Neorealism v.s Constructivism

Neorealism focuses on the State as a key actor on the world stage and the systemic interdependent nature of the international community. The neorealist is ultimately interested in security as they view the state as highest authority. I believe this view resonates from a serious insecurity within their human nature (what that nature is constructed from is a matter of perspective, however). This insecurity breeds an authoritarian attitude most of the time, which is concerned with control. Ironically, the “security” produced is a harsh lie because building arms, and increasing domestic security, only creates tension enough for the inevitability of war both abroad and within the country. The system, insecure as it is, cracks down on its civilians until they become an enemy of the state.

Nazi propagandists Joseph Goebbels was credited with saying “The lie can be maintained only for such time as the State can shield the people from the political, economic and or military consequences of the lie. It thus becomes vitally important for the State to use all of its powers to repress dissent, for the truth is the mortal enemy of the lie, and thus by extension, the truth is the greatest enemy of the State.”

The Constructivist perspective focuses more on the overall thoughts of the instruments of power rather than the actual instruments themselves. Constructivists do not discount the importance of material factors, which is a similarity of neorealism, constructivists just aim to understand how one might think about those factors; they believe in the importance and impact of ideas with understanding. The constructivist approach is a polar opposite of the Neorealist and nearly all of the other theories of international events, as they approach them with a lens, which aims not produce a theory.

Both views make advances in assumptions. Neorealists are much like realists and accept much of what the realist perceives as the international community. They believe in the nation-state as the highest power. Though, I see the United Nations, and the mindset of the U.N. as it’s own “state.” Countries, which have more influence such as the United States, and its puppet-master Israel, seek their own interests and use agencies or organizations such as the IAEA and NATO to do their dirty work in the name of the “international peace.” When the true motives are insecure, hostile, selfish, immoral, and aggressive. Constructivism, as they view the “idea” rather than strictly the material, are able to advance to the social constitutions of reality; the capability of humanity for transformation and learning through the sharing of knowledge.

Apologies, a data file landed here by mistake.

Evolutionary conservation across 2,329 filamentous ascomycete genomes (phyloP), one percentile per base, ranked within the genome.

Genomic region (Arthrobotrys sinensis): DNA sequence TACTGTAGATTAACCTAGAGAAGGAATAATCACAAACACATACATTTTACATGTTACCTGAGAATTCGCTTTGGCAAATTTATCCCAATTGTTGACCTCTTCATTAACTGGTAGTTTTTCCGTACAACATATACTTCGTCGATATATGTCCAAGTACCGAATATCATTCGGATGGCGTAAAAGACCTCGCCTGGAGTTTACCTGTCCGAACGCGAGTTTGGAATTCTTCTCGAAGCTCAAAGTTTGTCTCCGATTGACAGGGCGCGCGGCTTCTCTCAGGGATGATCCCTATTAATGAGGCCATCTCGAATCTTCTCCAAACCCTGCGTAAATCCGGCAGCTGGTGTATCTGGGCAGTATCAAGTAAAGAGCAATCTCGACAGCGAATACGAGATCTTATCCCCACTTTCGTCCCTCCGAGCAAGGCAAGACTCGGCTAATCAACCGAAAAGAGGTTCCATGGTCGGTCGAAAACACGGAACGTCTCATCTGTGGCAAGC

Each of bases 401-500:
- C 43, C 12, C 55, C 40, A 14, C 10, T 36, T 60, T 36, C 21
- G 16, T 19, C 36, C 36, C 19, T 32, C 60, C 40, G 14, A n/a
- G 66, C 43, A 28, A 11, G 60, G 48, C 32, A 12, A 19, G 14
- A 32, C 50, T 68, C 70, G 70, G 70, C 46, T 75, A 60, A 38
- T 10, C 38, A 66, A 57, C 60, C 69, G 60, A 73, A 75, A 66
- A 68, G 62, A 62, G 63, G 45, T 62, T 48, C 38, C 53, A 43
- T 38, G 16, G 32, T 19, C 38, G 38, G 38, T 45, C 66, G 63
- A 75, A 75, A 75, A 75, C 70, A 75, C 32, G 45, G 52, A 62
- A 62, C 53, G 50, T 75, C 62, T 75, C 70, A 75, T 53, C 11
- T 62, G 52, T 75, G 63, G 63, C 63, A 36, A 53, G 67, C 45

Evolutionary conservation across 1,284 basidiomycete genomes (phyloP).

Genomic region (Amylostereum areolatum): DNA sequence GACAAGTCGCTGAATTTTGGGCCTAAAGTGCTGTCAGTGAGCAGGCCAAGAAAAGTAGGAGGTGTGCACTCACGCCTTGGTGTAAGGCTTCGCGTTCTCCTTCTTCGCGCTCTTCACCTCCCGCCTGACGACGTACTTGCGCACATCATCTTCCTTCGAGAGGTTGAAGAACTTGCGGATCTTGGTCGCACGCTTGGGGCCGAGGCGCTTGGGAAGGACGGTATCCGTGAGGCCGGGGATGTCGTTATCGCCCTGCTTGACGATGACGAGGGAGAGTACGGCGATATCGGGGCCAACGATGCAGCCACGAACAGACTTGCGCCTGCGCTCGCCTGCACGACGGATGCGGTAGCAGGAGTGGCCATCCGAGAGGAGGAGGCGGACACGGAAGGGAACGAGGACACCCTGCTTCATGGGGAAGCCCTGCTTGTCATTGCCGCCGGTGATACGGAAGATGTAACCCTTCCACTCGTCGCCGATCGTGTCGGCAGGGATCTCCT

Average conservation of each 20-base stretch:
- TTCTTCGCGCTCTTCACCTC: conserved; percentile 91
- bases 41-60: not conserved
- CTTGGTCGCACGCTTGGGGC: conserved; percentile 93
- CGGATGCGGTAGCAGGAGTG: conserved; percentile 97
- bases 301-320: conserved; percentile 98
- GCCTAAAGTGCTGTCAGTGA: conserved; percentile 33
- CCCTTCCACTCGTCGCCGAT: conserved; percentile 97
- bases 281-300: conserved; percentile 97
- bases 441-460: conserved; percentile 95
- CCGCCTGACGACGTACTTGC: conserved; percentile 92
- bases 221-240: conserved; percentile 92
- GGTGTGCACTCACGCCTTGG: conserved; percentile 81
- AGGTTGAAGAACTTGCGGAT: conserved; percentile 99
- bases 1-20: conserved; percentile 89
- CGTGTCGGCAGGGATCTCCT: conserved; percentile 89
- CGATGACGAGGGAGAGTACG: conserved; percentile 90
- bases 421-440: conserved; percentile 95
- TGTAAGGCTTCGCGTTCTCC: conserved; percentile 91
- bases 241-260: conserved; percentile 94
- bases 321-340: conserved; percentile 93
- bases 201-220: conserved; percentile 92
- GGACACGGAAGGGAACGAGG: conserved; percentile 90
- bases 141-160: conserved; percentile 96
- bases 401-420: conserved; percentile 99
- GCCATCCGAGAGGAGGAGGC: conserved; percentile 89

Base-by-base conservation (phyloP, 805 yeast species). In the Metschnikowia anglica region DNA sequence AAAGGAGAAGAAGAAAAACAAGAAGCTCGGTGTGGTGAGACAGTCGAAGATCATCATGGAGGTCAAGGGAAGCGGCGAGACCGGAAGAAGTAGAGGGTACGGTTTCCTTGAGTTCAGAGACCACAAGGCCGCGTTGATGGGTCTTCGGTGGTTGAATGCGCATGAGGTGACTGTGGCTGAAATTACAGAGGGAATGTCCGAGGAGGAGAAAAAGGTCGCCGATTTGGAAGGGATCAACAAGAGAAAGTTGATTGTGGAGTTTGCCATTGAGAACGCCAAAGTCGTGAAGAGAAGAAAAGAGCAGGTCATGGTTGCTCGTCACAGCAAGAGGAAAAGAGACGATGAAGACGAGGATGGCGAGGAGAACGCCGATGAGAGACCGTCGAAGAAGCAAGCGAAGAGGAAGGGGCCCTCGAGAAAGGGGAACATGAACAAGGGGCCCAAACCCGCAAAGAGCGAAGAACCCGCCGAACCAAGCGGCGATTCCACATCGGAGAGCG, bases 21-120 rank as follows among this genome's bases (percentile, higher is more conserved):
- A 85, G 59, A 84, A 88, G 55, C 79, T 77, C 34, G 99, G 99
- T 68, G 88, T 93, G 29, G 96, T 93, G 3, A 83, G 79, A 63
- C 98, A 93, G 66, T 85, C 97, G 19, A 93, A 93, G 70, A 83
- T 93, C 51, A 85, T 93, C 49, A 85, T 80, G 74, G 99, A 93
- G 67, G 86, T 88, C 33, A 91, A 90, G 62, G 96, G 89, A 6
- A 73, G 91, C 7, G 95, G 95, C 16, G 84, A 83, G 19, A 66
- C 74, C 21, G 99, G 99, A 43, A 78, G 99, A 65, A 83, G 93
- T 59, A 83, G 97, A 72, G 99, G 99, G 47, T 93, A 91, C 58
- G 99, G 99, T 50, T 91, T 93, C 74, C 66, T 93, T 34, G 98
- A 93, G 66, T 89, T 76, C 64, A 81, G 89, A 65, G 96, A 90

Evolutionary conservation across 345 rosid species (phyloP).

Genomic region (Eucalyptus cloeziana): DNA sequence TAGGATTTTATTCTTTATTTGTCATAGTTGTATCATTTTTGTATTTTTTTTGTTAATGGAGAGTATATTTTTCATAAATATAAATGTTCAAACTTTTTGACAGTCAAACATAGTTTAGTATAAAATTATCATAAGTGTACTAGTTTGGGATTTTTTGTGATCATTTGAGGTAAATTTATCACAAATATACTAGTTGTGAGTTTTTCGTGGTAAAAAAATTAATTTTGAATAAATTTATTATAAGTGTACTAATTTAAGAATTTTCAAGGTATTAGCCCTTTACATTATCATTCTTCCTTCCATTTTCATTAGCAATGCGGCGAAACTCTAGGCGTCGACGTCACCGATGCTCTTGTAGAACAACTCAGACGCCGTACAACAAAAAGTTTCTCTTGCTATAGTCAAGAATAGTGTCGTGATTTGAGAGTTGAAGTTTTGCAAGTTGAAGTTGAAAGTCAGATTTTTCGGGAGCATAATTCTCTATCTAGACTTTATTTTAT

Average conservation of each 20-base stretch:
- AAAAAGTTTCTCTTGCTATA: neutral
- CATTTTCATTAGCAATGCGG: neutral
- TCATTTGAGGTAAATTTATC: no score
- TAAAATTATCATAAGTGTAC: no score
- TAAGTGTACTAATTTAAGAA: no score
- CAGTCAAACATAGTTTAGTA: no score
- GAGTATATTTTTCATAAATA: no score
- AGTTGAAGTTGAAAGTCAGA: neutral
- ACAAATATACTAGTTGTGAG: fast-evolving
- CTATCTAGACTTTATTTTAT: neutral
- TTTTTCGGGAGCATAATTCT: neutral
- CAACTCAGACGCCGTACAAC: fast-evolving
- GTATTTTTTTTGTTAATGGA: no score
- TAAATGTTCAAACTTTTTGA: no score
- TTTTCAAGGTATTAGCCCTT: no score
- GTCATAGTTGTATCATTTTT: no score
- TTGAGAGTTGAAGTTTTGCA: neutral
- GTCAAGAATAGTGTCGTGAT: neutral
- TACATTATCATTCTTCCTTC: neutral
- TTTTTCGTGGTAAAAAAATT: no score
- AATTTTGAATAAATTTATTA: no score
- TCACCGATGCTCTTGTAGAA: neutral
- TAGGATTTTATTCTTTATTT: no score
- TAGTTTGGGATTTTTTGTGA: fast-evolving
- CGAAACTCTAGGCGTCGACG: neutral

I believe that the constructivist theory of understanding helps to define the divisional products of social circumstances, in relation to both human nature and any attempt to clarify an understanding of International Politics. By focusing and thinking on the instruments of power, the constructivist view broadens the generalized definition of viewing the instruments themselves. The larger we can openly expand our view of the world, whether shaped by events or not, suits both ourselves, and fellow members of humanity as a whole.

By focusing strictly on interactions internationally, which many theories do, one is able to magnify the situation for understanding, but the understanding that one possesses comes from a strong bias which, to complete the cycle of discussion, relates to the constructivist view that personal events and experiences shape our perspective of the world. This is true, somewhat, but again this still assists to limit our understanding by focusing our understanding, maybe not on a specific point, but a larger view that can also become much too generalized. Understanding the world in its proper form takes not just one theory or perceptive, but a grand combination of both with the understanding that no one is definitively right at all times. This has been true for the past five years, as well as all other times and within many other areas of study.


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